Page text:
“Sneaker males affect fighter male body size and sexual size dimorphism in salmon”
Laura Weir, Holly Kindsvater, Kyle Young, and John Reynolds
Small ‘sneaky’ males reduce the advantage of large size for aggressive ‘fighter’ males during competition for mates
Sneaky sex drives size differences in salmon
It’s a common head scratcher in evolutionary biology: why are males bigger than females in certain populations or species, while the opposite is true in others? Typically, this question has been addressed by determining which sex has a greater need to leverage its size when engaged in the mating game.
Large females often produce more offspring, while large males can be better fighters, but some species have small “sneaker” males who rely more on their stealth than their strength. “Sneakers” will wait until fighter males are about to mate, then dart past the fighter into position to release sperm and fertilize eggs. This creates a David-versus-Goliath scenario, where the large fighter Goliath cannot defeat a more sneakily skilled David by using his typically aggressive approach.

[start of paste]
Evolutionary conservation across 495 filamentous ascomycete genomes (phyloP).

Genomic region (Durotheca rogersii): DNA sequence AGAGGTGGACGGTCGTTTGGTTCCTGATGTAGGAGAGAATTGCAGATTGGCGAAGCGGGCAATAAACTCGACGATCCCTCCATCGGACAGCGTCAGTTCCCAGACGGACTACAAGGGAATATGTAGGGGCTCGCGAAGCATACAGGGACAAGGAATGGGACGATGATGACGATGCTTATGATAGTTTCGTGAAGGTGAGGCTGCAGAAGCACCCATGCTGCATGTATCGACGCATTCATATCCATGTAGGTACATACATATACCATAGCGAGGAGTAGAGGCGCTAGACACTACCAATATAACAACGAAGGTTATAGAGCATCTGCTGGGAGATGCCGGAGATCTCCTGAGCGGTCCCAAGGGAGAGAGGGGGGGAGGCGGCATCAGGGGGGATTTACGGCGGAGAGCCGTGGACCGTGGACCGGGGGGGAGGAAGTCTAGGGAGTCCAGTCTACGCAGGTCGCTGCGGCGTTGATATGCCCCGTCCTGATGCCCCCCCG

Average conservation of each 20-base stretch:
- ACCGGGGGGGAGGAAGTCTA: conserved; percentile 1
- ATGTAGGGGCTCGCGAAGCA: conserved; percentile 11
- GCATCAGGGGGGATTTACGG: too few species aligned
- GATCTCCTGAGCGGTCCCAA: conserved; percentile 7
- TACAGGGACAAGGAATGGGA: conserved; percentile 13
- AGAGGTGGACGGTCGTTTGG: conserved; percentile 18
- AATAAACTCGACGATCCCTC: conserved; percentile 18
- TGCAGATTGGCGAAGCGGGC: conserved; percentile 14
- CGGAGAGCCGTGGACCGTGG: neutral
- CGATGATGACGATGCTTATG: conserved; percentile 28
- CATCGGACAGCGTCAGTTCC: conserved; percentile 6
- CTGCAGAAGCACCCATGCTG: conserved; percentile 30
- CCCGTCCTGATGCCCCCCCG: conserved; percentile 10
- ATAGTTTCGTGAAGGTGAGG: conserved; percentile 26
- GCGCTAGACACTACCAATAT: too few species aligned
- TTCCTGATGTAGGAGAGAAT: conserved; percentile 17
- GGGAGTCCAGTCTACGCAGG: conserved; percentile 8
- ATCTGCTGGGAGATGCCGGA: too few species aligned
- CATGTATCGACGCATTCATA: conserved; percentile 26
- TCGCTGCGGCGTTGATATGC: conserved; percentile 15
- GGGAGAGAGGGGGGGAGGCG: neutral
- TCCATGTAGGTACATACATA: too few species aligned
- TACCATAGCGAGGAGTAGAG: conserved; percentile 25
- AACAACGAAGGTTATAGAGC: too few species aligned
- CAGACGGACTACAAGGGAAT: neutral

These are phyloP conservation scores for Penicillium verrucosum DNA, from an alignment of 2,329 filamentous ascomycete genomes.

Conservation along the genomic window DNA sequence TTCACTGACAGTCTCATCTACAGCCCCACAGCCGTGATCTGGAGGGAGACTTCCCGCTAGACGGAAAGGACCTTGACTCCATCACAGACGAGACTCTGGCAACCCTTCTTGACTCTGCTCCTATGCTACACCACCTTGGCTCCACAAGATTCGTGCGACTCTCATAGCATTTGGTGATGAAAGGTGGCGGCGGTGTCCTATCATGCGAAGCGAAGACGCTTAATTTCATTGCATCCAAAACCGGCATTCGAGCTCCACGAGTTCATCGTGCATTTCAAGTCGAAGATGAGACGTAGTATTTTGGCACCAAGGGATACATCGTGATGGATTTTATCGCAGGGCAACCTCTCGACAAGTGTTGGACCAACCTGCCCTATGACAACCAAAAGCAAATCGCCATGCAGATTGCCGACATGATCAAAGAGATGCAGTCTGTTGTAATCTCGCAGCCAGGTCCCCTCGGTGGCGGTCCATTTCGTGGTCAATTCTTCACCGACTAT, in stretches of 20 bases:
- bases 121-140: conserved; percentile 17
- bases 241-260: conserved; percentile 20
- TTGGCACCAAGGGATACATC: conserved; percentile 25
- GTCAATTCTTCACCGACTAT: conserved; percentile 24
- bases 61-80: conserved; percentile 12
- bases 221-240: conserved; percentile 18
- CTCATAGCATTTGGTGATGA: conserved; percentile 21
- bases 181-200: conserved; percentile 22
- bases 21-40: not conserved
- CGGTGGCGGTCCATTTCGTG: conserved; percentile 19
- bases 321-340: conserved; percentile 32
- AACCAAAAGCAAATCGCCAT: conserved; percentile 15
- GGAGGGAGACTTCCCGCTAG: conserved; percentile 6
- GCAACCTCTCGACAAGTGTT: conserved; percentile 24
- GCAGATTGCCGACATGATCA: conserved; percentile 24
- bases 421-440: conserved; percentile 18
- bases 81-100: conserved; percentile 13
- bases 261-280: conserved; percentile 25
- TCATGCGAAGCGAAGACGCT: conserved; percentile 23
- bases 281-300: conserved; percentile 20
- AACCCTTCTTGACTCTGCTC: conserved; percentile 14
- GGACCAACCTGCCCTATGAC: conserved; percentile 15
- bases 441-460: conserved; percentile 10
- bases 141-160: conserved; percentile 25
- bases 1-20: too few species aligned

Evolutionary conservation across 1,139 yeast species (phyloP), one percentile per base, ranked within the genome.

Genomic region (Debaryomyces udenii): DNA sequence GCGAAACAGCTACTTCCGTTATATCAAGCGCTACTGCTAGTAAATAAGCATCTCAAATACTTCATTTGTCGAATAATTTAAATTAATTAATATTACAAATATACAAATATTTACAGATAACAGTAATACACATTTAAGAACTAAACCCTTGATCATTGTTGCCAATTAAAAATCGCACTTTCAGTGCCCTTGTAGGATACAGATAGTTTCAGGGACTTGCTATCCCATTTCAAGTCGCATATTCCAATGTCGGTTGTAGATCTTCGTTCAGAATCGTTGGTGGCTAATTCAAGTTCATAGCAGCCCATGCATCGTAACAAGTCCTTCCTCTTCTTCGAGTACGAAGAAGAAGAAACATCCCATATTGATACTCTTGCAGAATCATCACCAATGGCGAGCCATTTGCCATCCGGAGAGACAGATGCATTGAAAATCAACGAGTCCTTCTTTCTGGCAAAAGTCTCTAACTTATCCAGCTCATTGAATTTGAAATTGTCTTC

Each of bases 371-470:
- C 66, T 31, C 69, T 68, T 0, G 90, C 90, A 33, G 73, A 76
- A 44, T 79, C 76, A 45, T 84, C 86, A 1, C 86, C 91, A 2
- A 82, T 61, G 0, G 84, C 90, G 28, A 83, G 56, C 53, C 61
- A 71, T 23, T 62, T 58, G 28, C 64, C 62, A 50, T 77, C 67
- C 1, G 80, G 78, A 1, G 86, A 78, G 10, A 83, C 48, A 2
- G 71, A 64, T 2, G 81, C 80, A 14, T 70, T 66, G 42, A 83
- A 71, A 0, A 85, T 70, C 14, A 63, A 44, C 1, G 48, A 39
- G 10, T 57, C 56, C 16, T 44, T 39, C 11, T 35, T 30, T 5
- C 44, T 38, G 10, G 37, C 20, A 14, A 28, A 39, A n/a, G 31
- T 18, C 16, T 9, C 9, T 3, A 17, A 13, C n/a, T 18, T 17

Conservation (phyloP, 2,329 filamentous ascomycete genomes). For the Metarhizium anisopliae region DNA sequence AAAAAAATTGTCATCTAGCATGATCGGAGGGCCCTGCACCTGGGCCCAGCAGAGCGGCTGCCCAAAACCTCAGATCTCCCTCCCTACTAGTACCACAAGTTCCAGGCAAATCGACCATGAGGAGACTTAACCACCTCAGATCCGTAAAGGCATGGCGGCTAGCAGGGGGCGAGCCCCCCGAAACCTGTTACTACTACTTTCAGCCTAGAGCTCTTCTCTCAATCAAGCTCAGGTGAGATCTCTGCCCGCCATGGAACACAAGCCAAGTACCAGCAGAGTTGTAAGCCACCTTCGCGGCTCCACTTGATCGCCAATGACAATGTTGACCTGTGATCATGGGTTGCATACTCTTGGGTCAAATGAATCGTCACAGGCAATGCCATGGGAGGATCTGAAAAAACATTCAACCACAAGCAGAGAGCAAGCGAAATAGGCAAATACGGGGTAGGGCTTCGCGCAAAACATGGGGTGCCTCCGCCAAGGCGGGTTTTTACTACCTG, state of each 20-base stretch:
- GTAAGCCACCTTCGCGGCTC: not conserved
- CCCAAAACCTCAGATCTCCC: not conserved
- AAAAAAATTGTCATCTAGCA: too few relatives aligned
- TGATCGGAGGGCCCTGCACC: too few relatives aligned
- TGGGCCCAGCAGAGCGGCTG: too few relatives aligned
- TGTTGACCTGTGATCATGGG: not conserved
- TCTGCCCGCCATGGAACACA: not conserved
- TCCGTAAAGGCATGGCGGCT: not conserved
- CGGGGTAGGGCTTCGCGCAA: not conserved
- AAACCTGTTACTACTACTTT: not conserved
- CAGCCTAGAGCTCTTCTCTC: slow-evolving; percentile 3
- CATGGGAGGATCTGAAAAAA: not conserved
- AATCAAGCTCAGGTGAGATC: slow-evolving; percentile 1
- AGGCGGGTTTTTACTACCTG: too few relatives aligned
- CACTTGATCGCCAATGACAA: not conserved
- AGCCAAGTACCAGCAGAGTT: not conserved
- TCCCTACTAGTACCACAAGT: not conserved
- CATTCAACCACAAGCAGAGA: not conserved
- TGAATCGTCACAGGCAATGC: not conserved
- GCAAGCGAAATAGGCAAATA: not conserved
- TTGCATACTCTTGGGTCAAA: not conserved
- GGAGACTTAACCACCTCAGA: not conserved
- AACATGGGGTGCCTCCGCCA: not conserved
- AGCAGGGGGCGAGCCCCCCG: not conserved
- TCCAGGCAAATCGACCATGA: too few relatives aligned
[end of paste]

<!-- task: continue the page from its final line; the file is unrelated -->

This scenario predicts that fighter size should be reduced in populations where a large number of sneakers exist, since a fighter’s size doesn’t help in a contest against a sneaker.
Researchers at Saint Mary’s University, Rutgers University, Simon Fraser University, and the University of Zurich have demonstrated that this is the case for salmon species. In populations where there are many sneaker males, fighter males are relatively small compared to other populations where sneaker males are uncommon. This result matches the expectation of a reduction in the largest fighters’ ability to win the mating game by relying solely on size and aggression.
This discovery offers new insight into the mechanisms that drive differences in female and male size among populations by introducing the influence of sneaker males into the mix. Read the Article